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Indo-European Lexicon

PIE Etymon and IE Reflexes

Below we display: a Proto-Indo-European (PIE) etymon adapted from Pokorny, with our own English gloss; our Semantic Field assignment(s) for the etymon, linked to information about the field(s); an optional Comment; and Reflexes (derived words) in various Indo-European languages, organized by family/group in west-to-east order where Germanic is split into West/North/East families and English, our language of primary emphasis, is artificially separated from West Germanic. IE Reflexes appear most often as single words with any optional letter(s) enclosed in parentheses; but alternative full spellings are separated by '/' and "principal parts" appear in a standard order (e.g. masculine, feminine, and neuter forms) separated by commas.

Reflexes are annotated with: Part-of-Speech and/or other Grammatical feature(s); a short Gloss which, especially for modern English reflexes, may be confined to the oldest sense; and some Source citation(s) with 'LRC' always understood as editor. Keys to PoS/Gram feature abbreviations and Source codes appear below the reflexes; at the end are links to the previous/next etyma [in Pokorny's alphabetic order] that have reflexes.

All reflex pages are currently under active construction; as time goes on, corrections may be made and/or more etyma & reflexes may be added.

Note: this page is for systems/browsers with Unicode® support and fonts spanning the Unicode 3 character set relevant to Indo-European languages. Versions of this page rendered in alternate character sets are available via links (see Unicode 2 and ISO-8859-1) in the left margin.

Pokorny Etymon: kāu-, kəu-   'to hew, cut, hit'

Semantic Fields: to Cut; to Hit, Strike, Beat


Indo-European Reflexes:

Family/Language Reflex(es) PoS/Gram. Gloss Source(s)
Old English: forhēawan, forhēow, forhēowon, forhēawen vb.str.VII to hew, cut down LRC
  hēawan, hēow, hēowon, hēawen vb.str.VII to hew, cut down, kill LRC
  hīeg n hay W7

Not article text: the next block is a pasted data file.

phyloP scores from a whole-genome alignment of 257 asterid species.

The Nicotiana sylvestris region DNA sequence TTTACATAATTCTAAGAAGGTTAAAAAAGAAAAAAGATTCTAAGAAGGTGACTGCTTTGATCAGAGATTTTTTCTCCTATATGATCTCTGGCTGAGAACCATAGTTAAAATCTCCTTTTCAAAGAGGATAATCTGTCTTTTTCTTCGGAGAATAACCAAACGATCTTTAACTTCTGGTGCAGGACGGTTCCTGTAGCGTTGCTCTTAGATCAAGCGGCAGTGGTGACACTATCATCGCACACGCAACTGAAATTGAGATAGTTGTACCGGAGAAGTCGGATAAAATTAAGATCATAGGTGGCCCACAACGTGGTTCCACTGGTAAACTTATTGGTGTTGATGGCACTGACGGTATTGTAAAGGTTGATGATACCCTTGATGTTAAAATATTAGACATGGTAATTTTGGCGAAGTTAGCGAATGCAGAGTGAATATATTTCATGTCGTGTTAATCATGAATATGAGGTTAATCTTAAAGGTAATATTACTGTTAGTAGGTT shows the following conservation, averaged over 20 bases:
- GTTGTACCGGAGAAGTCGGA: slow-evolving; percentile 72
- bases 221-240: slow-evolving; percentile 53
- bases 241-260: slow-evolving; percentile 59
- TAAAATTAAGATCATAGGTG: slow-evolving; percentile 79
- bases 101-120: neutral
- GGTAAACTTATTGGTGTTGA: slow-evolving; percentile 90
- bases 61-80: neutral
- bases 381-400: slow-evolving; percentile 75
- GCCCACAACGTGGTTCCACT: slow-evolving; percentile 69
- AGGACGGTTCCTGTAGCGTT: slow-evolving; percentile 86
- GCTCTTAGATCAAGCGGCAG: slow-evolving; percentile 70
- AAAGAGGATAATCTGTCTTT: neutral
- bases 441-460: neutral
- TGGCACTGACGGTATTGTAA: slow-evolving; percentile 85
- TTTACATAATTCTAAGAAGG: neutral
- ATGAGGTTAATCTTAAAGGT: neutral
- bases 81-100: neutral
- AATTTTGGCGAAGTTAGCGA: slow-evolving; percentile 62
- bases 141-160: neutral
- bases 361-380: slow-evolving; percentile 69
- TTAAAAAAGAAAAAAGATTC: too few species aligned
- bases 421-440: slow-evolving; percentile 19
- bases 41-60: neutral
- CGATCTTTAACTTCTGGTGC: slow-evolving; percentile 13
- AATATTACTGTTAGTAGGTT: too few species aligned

Middle English: hagese n haggis W7
  haggen vb to haggle AHD
  hewen vb to hew W7
  hey n hay W7
  howe n hoe W7
English: hacksaw n fine-toothed sawblade stretched in frame AHD
  hag n bog, quagmire AHD/W7
  haggis n Scottish pudding of heart/lungs/liver AHD/W7
  haggle vb to dicker, bargain re: price AHD
  hay n grass mowed/cured for fodder AHD/W7
  hew vb to strike/cut with heavy instrument AHD/W7
  hoe n farm/garden implement AHD/W7
  incus n small bone in mammal ear AHD/W7
Old Frisian: hawa/howa vb to hew ASD
Dutch: hooi n hay TLL
Old Saxon: ha(u)wan vb to hew ASD
Old High German: hewi n hay W7
  houwa n hoe, mattock W7
  houwan vb to hew W7
German: hauen vb to hew ASD
  Heu n.neut hay LRC
  verhauen vb to cut down ASD
Old Norse: högg n stroke, blow W7
Icelandic: höggva vb to hew ASD
Danish:  n hay TLL
Swedish:  n hay TLL
Gothic: hawi n.str.neut hay, grass LRC
Latin: codicelli, codicellorum n.masc notebook LRC
  cudo, cudere vb to beat W7
  incudo, incudere vb to stamp, strike W7
  incus n.fem anvil W7
Lithuanian: kovà n.fem battle, struggle LRC
  krūtìnė n.fem breast LRC


Key to Part-of-Speech/Grammatical feature abbreviations:

Abbrev. Meaning
VII=class 7
fem=feminine (gender)
masc=masculine (gender)
neut=neuter (gender)
str=strong (inflection)

Key to information Source codes (always with 'LRC' as editor):

Code Citation
AHD=Calvert Watkins: The American Heritage Dictionary of Indo-European Roots, 2nd ed. (2000)
ASD=Joseph Bosworth and T. Northcote Toller: An Anglo-Saxon Dictionary (1898)
LRC=Linguistics Research Center, University of Texas, Austin
TLL=Frederick Bodmer: The Loom of Language (1944)
W7=Webster's Seventh New Collegiate Dictionary (1963)

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